Gabriel did not move, made no sound. He did not because he could not. Afraid to move, afraid to speak, afraid to breathe, he stood trembling, his chest rising and falling in a steady rhythm, the tears spilling silently down his face. He dare not wipe them away. Any movement might awaken him from this most perfect dream.

Yet the Abbot of Linborn Abbey was but a few steps away and his old blue eyes shimmered with tears and his wrinkled old face was creased in a quiet smile. There was a half-finished cup of milk on the worn desk. Sun streamed through the high window. The hearth burned low. Somewhere a cat meowed, and the sound of the brother monks chanting the second office came clearly through the door. Every detail of the study appeared in sharp focus, even through his tears.

With a great sigh, Gabriel turned his face upward, to the sun, to the gods, and his body shuddered. This was no dream.

He whispered, "I have a choice."

Like a man who has been relieved of a terrible burden, like a prisoner who has been freed, like a dying man who has been given the gift of life, he threw back his head and laughed.


The sound was rich and joyous, filling the small room, warming it. It took Bregar's breath away. He had never heard Gabriel of Morevale laugh; he had never heard any man laugh with such pure joy. The Defender's face was transformed. The sad gray eyes now sparkled, the weathered face glowed, the drawn mouth broke into a great smile. For a moment, Bregar could not find his voice. There were no words that could be said.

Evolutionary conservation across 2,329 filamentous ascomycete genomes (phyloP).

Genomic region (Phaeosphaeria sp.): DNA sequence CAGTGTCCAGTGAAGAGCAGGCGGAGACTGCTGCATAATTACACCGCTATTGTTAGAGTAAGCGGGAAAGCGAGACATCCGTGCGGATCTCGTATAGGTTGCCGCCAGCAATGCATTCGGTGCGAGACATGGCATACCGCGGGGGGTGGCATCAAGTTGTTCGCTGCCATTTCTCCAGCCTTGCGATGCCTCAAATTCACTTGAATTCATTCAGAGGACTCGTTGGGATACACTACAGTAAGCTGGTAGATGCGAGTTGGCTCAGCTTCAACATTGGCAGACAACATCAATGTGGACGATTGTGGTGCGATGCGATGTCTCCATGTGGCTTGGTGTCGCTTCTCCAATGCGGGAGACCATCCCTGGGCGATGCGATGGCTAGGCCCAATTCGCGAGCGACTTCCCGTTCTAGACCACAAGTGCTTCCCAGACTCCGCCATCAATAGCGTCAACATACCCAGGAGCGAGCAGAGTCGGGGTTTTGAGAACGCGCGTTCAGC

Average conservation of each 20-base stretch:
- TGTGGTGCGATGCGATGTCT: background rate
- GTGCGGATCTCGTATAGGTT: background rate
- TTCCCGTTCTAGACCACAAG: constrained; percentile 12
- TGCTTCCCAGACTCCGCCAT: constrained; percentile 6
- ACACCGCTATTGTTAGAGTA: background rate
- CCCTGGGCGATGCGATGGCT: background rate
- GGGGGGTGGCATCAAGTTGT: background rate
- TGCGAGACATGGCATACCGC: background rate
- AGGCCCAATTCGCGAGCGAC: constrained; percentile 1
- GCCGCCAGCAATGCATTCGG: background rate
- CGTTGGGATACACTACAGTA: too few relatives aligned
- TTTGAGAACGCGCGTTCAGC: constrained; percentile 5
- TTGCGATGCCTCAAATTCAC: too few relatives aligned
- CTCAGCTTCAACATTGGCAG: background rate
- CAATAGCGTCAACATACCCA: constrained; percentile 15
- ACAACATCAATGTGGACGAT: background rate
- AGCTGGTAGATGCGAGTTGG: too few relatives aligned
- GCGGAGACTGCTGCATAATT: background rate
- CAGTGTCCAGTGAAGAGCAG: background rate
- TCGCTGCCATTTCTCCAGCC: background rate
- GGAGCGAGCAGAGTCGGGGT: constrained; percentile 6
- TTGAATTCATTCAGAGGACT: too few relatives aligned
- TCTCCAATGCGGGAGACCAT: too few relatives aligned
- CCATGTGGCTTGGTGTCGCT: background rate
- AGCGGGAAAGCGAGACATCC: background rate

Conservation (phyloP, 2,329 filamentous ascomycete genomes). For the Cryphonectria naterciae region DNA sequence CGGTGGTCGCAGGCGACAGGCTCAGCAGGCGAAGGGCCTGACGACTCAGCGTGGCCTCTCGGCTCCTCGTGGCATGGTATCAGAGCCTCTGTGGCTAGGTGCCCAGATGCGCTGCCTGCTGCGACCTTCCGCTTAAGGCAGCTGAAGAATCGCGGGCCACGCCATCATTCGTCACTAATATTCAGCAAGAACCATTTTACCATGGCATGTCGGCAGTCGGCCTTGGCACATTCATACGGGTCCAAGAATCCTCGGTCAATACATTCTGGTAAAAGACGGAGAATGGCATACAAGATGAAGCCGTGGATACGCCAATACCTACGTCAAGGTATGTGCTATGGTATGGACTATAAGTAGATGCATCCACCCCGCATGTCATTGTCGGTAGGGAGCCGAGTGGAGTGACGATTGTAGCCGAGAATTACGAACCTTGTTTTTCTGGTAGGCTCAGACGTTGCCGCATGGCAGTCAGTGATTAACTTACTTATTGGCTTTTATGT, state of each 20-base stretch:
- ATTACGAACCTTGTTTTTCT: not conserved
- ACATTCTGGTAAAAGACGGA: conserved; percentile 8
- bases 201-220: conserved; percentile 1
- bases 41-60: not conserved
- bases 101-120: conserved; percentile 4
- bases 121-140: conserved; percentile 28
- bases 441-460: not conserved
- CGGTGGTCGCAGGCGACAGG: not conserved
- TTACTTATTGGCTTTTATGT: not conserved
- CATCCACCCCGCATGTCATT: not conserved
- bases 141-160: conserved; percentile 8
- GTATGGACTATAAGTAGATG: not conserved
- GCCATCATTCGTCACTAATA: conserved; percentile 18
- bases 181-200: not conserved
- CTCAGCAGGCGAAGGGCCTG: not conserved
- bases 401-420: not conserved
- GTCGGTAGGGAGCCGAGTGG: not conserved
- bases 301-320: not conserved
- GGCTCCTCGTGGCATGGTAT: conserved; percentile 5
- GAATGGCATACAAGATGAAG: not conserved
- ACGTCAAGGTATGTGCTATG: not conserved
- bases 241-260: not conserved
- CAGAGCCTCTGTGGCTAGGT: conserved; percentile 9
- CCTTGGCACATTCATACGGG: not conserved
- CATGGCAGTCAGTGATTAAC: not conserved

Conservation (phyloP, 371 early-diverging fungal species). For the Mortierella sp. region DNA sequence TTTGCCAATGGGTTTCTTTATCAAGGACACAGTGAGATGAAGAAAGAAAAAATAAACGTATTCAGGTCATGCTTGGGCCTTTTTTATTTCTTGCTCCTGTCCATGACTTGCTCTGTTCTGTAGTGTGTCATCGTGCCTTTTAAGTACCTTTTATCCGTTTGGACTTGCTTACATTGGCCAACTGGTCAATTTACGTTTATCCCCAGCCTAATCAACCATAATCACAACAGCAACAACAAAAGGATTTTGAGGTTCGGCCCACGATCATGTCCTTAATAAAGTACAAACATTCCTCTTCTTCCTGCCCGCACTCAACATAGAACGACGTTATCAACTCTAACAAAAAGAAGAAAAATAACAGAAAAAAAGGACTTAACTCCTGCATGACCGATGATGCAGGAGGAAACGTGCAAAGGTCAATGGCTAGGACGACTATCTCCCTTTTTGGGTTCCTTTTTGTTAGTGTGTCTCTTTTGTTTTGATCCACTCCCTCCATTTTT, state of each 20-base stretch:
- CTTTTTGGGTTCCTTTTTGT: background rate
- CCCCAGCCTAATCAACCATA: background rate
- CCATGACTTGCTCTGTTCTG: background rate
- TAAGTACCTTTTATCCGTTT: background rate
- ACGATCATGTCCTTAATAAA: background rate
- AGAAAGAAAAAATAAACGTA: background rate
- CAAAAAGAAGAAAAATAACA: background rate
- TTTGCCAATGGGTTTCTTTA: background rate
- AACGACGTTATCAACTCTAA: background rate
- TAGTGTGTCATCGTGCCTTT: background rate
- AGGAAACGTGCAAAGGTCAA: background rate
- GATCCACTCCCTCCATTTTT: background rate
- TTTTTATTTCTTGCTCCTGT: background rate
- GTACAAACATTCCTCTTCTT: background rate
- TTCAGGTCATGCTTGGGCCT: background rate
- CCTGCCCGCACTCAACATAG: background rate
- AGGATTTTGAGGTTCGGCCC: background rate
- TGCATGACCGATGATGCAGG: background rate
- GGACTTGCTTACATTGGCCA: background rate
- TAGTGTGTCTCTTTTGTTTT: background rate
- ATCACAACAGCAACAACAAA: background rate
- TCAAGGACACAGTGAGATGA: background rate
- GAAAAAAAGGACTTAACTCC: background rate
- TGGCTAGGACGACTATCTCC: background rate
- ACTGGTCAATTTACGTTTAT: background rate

But he caught his breath and straightened. There were words that would be, should be said, and he, Abbot of Linborn Abbey, must say them. "Indeed, my son, you have a choice." Gabriel looked to him, and although the laughter had ceased, the eyes still shone. Bregar prayed his next words would not dim them. "Consider well, my son, what choice you make. Never forget that whatever vows you may take, be they those of poverty, chastity, and obedience, or those of joining, one flesh, one heart, one soul, they must be freely embraced, freely implemented, fully lived. They must last a lifetime."

Bregar stepped forward and lay a hand on Gabriel's arm. "We are all called by the gods, my son. We serve them as we choose." He peered steadily at the Defender, holding his gaze with his own. "Some of us are called to a life of contemplation," he gestured to the holy symbol at his breast, "and some of us are called to follow a more difficult path, to be in the world, of the world."

"Never before, my son, had you need to choose which path you would take. That which was chosen for you was simple, you had only to obey." Bregar sighed and made a sweeping gesture. "As it is for us, here in our fortress. Within these walls, behind the locked gates, we are shielded from both the pleasures and the pain of the world. It is easy, so easy, to be good."

Taking a deep breath, he fixed Gabriel with a stern gaze. "It is when we must become a part of the world that the courage of our faith is tested. It is harder to live in it, to truly be a part of it, to be needed, to be loved."

Bregar's voice rang out clear and strong. "You, Gabriel of Morevale, beloved of the gods, are Chosen. You are Defender of the Faithful of Brennor. Your hand alone may wield the blessed sword; your hand alone holds the power to heal."

Gabriel nodded, his gray eyes serene.

"You have the courage, the strength, the faith, to walk whatever path you choose." Bregar sought his chair and slumped into it, spent, drained, at peace.